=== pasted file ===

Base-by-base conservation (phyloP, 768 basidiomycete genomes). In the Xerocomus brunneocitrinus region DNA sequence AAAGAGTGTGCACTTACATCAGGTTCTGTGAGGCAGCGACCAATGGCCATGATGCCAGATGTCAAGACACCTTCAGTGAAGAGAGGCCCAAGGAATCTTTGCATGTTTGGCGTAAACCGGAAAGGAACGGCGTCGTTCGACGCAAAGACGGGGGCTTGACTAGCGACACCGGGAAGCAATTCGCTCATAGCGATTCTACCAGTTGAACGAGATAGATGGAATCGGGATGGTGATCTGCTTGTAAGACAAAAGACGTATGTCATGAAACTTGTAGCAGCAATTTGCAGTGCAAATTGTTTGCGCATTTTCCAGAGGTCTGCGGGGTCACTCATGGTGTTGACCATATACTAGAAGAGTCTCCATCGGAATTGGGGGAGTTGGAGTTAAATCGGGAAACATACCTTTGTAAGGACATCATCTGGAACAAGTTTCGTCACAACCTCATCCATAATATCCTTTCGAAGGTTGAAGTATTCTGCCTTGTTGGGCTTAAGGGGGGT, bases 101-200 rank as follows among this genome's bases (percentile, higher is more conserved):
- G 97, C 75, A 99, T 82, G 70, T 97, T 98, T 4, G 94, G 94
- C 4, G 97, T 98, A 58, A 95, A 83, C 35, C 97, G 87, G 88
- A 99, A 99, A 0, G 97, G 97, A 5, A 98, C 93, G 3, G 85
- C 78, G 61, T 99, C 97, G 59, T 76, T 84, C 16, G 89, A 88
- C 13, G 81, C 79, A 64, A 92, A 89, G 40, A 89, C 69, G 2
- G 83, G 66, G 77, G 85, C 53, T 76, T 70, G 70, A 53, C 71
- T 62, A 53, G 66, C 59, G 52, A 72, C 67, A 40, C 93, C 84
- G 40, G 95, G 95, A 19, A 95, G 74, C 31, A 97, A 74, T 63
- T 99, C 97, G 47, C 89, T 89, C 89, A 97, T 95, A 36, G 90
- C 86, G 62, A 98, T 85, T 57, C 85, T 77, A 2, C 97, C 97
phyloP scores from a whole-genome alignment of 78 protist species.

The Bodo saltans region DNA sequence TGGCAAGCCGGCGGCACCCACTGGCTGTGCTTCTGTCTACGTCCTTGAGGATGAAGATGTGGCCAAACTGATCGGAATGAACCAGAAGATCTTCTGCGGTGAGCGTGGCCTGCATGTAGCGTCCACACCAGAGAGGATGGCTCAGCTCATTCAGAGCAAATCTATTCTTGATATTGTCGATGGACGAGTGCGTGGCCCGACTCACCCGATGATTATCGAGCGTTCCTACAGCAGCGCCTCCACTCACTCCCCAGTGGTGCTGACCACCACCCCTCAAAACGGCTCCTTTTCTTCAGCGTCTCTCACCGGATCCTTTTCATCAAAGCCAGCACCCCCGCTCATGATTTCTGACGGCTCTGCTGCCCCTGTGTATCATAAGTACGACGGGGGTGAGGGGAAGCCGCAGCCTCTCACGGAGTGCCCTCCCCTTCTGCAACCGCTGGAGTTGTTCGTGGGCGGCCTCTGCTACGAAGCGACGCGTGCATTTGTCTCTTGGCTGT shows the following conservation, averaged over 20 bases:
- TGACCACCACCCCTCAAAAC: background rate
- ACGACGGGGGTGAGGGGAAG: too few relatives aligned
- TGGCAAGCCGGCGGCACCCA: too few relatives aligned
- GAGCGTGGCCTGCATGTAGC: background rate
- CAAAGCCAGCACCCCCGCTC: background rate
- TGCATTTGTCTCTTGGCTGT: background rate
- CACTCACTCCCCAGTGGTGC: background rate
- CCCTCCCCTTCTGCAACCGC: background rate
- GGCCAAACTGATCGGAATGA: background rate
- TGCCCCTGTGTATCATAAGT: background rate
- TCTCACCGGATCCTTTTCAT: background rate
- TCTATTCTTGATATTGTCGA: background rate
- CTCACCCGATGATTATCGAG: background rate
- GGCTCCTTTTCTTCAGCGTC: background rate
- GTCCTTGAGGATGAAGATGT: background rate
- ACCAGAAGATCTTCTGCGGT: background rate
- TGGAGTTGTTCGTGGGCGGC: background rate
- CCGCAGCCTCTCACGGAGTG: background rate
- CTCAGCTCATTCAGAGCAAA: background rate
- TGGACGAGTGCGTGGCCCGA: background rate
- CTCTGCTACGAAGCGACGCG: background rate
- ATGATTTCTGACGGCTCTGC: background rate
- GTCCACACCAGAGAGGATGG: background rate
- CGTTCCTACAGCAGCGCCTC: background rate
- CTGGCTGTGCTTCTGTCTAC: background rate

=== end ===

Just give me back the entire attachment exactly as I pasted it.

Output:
Base-by-base conservation (phyloP, 768 basidiomycete genomes). In the Xerocomus brunneocitrinus region DNA sequence AAAGAGTGTGCACTTACATCAGGTTCTGTGAGGCAGCGACCAATGGCCATGATGCCAGATGTCAAGACACCTTCAGTGAAGAGAGGCCCAAGGAATCTTTGCATGTTTGGCGTAAACCGGAAAGGAACGGCGTCGTTCGACGCAAAGACGGGGGCTTGACTAGCGACACCGGGAAGCAATTCGCTCATAGCGATTCTACCAGTTGAACGAGATAGATGGAATCGGGATGGTGATCTGCTTGTAAGACAAAAGACGTATGTCATGAAACTTGTAGCAGCAATTTGCAGTGCAAATTGTTTGCGCATTTTCCAGAGGTCTGCGGGGTCACTCATGGTGTTGACCATATACTAGAAGAGTCTCCATCGGAATTGGGGGAGTTGGAGTTAAATCGGGAAACATACCTTTGTAAGGACATCATCTGGAACAAGTTTCGTCACAACCTCATCCATAATATCCTTTCGAAGGTTGAAGTATTCTGCCTTGTTGGGCTTAAGGGGGGT, bases 101-200 rank as follows among this genome's bases (percentile, higher is more conserved):
- G 97, C 75, A 99, T 82, G 70, T 97, T 98, T 4, G 94, G 94
- C 4, G 97, T 98, A 58, A 95, A 83, C 35, C 97, G 87, G 88
- A 99, A 99, A 0, G 97, G 97, A 5, A 98, C 93, G 3, G 85
- C 78, G 61, T 99, C 97, G 59, T 76, T 84, C 16, G 89, A 88
- C 13, G 81, C 79, A 64, A 92, A 89, G 40, A 89, C 69, G 2
- G 83, G 66, G 77, G 85, C 53, T 76, T 70, G 70, A 53, C 71
- T 62, A 53, G 66, C 59, G 52, A 72, C 67, A 40, C 93, C 84
- G 40, G 95, G 95, A 19, A 95, G 74, C 31, A 97, A 74, T 63
- T 99, C 97, G 47, C 89, T 89, C 89, A 97, T 95, A 36, G 90
- C 86, G 62, A 98, T 85, T 57, C 85, T 77, A 2, C 97, C 97
phyloP scores from a whole-genome alignment of 78 protist species.

The Bodo saltans region DNA sequence TGGCAAGCCGGCGGCACCCACTGGCTGTGCTTCTGTCTACGTCCTTGAGGATGAAGATGTGGCCAAACTGATCGGAATGAACCAGAAGATCTTCTGCGGTGAGCGTGGCCTGCATGTAGCGTCCACACCAGAGAGGATGGCTCAGCTCATTCAGAGCAAATCTATTCTTGATATTGTCGATGGACGAGTGCGTGGCCCGACTCACCCGATGATTATCGAGCGTTCCTACAGCAGCGCCTCCACTCACTCCCCAGTGGTGCTGACCACCACCCCTCAAAACGGCTCCTTTTCTTCAGCGTCTCTCACCGGATCCTTTTCATCAAAGCCAGCACCCCCGCTCATGATTTCTGACGGCTCTGCTGCCCCTGTGTATCATAAGTACGACGGGGGTGAGGGGAAGCCGCAGCCTCTCACGGAGTGCCCTCCCCTTCTGCAACCGCTGGAGTTGTTCGTGGGCGGCCTCTGCTACGAAGCGACGCGTGCATTTGTCTCTTGGCTGT shows the following conservation, averaged over 20 bases:
- TGACCACCACCCCTCAAAAC: background rate
- ACGACGGGGGTGAGGGGAAG: too few relatives aligned
- TGGCAAGCCGGCGGCACCCA: too few relatives aligned
- GAGCGTGGCCTGCATGTAGC: background rate
- CAAAGCCAGCACCCCCGCTC: background rate
- TGCATTTGTCTCTTGGCTGT: background rate
- CACTCACTCCCCAGTGGTGC: background rate
- CCCTCCCCTTCTGCAACCGC: background rate
- GGCCAAACTGATCGGAATGA: background rate
- TGCCCCTGTGTATCATAAGT: background rate
- TCTCACCGGATCCTTTTCAT: background rate
- TCTATTCTTGATATTGTCGA: background rate
- CTCACCCGATGATTATCGAG: background rate
- GGCTCCTTTTCTTCAGCGTC: background rate
- GTCCTTGAGGATGAAGATGT: background rate
- ACCAGAAGATCTTCTGCGGT: background rate
- TGGAGTTGTTCGTGGGCGGC: background rate
- CCGCAGCCTCTCACGGAGTG: background rate
- CTCAGCTCATTCAGAGCAAA: background rate
- TGGACGAGTGCGTGGCCCGA: background rate
- CTCTGCTACGAAGCGACGCG: background rate
- ATGATTTCTGACGGCTCTGC: background rate
- GTCCACACCAGAGAGGATGG: background rate
- CGTTCCTACAGCAGCGCCTC: background rate
- CTGGCTGTGCTTCTGTCTAC: background rate